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2. Choosing A Compiler Target Language

Perhaps the most obvious method of code generation is to generate native code directly. This has the advantage that the writer of the code generator has complete control over:

  1. the mapping of code onto objects,
  2. linkage to the run-time support, and
  3. the location of pointers in data structures and registers.

Generating native code directly is also extremely costly since the compiler produced is architecture-dependent. An alternative to generating native code directly is to utilize existing code generation tools. Some advantages of this approach include:

  1. reuse of existing code generation technology,
  2. sophisticated optimisers are available, and
  3. the compilers can abstract over architecture-specific features.

The ability to reuse existing code generation technology is a significant advantage. For example, even low level tools such as assemblers include optimisers which relieve the compiler of the complexities of generating and backpatching instruction sequences. Higher level tools, such as compilers, incorporate more sophisticated optimisers which have been the subject of considerable research and development effort. Thus, this approach is a potentially cost-effective method of generating high quality code.

The range of tools investigated included assembly language, RTL and C [9]. Register Transfer Language, RTL, is an intermediate form used by the GNU C compiler [14]. RTL provides a rich set of abstract operators to describe a computation in terms of data flow between an arbitrary number of virtual registers. The GNU C compiler parses C source to produce a parse tree decorated with RTL. A range of optimisation techniques are applied to the parse tree which include the allocation of virtual registers to physical registers.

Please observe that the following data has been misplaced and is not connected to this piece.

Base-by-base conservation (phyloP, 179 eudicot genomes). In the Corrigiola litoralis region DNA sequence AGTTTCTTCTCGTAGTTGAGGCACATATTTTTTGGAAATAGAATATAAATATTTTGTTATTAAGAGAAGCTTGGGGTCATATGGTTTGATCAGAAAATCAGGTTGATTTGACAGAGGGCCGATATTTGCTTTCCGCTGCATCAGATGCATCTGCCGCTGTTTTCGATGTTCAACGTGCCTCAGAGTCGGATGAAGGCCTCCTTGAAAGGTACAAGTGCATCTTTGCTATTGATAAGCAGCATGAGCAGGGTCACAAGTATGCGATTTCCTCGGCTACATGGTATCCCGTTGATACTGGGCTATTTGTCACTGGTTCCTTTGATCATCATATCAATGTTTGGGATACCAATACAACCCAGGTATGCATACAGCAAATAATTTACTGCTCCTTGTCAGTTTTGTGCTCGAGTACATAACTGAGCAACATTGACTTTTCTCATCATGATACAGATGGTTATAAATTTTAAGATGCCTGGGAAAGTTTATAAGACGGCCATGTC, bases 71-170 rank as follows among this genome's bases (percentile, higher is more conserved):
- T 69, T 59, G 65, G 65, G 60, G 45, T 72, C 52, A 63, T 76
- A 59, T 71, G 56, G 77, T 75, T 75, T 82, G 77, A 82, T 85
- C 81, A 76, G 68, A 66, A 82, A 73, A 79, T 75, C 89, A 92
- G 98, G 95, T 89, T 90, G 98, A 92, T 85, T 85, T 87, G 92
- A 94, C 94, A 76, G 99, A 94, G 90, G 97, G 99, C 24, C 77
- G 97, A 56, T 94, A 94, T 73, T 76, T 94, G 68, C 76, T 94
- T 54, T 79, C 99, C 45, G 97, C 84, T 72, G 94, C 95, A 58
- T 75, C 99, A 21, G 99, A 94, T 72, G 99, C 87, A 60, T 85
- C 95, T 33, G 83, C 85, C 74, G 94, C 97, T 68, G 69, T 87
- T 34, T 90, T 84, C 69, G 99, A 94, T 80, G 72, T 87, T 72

It was originally thought that a Napier88 compiler could generate an RTL representation of a program and have the GNU C code generator produce architecture-specific native code. However, RTL proved to be a poor choice since it does not completely define the program semantics without a parse tree, and it depends on machine specific descriptions. The developers of the GNU C compiler suggested generating of C code and passing it to the full GNU C compiler [16]. C is an excellent target language since it is:

  1. low level,
  2. easy to generate,
  3. can be written in an architecture-independent manner,
  4. highly available, and
  5. has good optimisers.

The C system chosen was GNU C, since it provides two very useful extensions over ANSI C. Firstly, it allows arithmetic on goto labels. This feature may be used to support saving and restoring state over checkpoints and garbage collections. Secondly, it is possible to explicitly map global variables onto fixed registers. This feature may be used to efficiently link generated code with the run-time support. A further advantage is that GNU C is freely available for most architectures, thus the use of GNU specific C extensions need not limit portability.

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